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General James Longstreet, From Manassas to Appomattox, Chapter 40: talk of peace. (search)
I had hoped that by exchanging those held under charges by each party it would be possible to diminish, to some extent, the sufferings of both without detriment to their interests. Should you see proper to assent to the interview proposed in my letter of this date, I hope it may be found practicable to arrive at a more satisfactory understanding on this subject. Very respectfully, your obedient servant, R. E. Lee, General. To which General Grant replied,-- City Point, Virginia, March 4, 1865. General R. E. Lee, Commanding Confederate States Armies: Your two letters of the 2d instant were received yesterday. In regard to any apprehended misunderstanding in reference to the exchange of political prisoners, I think there need be none. General Ord and General Longstreet have probably misunderstood what I said to the former on the subject, or I may have failed to make myself understood possibly. A few days before the interview between Generals Longstreet and Ord I had recei
n his own handwriting on the manuscript draft records the result of his appeal and suggestion: February 5, 1865. To-day, these papers, which explain themselves, were drawn up and submitted to the cabinet, and unanimously disapproved by them. A. Lincoln. With the words, You are all opposed to me, sadly uttered, the President folded up the paper and ceased the discussion. The formal inauguration of Mr. Lincoln for his second presidential term took place at the appointed time, March 4, 1865. There is little variation in the simple but impressive pageantry with which the official ceremony is celebrated. The principal novelty commented upon by the newspapers was the share which the hitherto enslaved race had for the first time in this public and political drama. Civic associations of negro citizens joined in the procession, and a battalion of negro soldiers formed part of the military escort. The weather was sufficiently favorable to allow the ceremonies to take place on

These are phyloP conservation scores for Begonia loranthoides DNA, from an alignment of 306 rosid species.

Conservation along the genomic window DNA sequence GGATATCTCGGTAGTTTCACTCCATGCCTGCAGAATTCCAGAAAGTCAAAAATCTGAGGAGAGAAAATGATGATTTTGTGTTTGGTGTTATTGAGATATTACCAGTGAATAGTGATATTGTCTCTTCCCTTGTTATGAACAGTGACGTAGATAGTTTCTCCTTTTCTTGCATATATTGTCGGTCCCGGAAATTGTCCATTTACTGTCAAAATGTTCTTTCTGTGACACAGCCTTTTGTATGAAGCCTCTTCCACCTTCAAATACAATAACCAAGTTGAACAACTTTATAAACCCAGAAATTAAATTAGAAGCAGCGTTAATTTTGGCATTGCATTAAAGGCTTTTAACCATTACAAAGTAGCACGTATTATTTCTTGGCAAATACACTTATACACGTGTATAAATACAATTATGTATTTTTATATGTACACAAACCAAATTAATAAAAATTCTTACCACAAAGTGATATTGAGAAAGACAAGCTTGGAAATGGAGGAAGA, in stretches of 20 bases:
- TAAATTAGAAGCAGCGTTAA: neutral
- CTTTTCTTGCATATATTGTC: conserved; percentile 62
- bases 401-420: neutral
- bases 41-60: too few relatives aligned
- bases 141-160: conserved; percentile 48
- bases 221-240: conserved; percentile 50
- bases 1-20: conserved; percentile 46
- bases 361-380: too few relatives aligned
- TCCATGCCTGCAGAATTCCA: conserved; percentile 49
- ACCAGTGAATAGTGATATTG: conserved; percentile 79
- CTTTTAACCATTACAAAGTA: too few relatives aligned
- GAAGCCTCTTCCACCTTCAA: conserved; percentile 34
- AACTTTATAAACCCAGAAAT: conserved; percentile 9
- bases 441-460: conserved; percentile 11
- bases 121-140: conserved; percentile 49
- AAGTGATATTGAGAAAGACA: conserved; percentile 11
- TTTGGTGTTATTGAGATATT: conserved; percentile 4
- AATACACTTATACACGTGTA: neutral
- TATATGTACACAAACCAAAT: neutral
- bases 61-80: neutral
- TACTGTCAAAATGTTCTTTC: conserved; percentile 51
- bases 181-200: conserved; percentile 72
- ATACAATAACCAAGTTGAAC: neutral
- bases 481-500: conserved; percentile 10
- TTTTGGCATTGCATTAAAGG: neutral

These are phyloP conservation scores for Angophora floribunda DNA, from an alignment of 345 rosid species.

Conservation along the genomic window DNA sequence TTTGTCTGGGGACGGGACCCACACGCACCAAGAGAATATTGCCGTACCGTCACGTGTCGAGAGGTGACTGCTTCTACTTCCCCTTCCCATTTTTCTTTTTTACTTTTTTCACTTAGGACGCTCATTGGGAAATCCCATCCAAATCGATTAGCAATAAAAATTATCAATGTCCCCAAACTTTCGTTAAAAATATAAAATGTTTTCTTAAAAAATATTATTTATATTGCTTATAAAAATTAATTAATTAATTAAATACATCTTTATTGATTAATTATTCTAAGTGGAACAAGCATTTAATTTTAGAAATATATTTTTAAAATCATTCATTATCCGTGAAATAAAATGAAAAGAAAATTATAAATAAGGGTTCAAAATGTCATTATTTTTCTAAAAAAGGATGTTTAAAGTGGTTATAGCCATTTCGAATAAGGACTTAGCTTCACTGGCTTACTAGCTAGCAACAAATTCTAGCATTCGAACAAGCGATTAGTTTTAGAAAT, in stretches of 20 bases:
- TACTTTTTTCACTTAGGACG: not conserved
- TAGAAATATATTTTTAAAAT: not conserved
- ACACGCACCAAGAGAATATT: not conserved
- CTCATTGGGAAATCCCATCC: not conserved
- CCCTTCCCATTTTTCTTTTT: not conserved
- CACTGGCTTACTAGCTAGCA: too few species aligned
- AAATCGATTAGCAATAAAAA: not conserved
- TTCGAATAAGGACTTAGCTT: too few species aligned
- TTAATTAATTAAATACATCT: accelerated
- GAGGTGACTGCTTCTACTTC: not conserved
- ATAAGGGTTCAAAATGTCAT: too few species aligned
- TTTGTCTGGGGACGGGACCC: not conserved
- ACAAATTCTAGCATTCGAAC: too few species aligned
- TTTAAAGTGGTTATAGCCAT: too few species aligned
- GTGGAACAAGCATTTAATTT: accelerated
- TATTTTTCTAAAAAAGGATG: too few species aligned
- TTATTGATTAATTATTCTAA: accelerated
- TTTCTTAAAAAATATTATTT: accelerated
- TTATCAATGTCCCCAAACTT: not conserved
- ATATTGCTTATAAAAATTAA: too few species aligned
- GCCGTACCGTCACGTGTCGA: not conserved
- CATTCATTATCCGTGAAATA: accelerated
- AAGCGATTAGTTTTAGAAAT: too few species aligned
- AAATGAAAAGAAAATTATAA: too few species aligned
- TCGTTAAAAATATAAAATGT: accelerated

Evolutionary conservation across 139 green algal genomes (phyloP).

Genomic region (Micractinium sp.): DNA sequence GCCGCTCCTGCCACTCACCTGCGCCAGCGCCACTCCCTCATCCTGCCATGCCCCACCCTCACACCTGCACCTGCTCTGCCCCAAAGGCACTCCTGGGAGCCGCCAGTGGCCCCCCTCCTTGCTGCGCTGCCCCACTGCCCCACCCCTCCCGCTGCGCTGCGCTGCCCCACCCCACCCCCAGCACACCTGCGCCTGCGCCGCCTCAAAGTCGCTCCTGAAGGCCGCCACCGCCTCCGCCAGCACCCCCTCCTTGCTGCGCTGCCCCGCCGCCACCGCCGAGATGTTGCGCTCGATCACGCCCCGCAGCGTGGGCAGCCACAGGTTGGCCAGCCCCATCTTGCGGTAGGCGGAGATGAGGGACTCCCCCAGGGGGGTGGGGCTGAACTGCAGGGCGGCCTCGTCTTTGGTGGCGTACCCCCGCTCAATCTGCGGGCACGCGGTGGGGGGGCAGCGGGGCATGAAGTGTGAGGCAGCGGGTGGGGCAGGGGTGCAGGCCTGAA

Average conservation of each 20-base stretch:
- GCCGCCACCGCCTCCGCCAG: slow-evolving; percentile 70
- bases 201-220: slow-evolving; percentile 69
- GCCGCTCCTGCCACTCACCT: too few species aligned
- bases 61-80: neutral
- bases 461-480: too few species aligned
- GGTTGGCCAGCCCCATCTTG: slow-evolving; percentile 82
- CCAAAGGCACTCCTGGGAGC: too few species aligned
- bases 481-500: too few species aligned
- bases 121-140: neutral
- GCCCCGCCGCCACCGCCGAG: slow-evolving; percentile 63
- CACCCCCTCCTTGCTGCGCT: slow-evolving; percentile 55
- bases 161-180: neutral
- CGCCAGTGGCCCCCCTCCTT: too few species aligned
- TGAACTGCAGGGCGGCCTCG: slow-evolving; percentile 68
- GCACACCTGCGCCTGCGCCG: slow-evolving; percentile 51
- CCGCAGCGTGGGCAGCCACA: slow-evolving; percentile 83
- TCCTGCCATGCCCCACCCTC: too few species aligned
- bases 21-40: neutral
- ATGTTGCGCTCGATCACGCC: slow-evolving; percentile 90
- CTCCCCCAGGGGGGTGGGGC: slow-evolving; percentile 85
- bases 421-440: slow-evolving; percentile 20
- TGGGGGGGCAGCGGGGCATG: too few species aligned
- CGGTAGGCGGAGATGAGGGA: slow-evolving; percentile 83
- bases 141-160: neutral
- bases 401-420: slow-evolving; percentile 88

y down our arms until it shall have been won. [Wild and long-continued cheering followed the reading of this resolution.] Resolved, 2. That, as we believe our resources to be sufficient for the purpose, we do not doubt that we shall conduct the war successfully to that issue; and we hereby invoke the people, in the name of the holiest of all causes, to spare neither their blood nor their treasure in its maintenance and support. Mr. Lincoln's Address, on his second inauguration March 4, 1865. as President, may fitly close this final chapter of our political history. In its profoundly religious spirit, its tenderness, its undesigned solemnity, in view of the triumphs already achieved and the still more conclusive triumphs rationally anticipated and now just at hand, the reader will discern the then unperceived but awful shadow of impending death: fellow-countrymen — At this second appearing to take the oath of the Presidential office, there is less occasion for an extend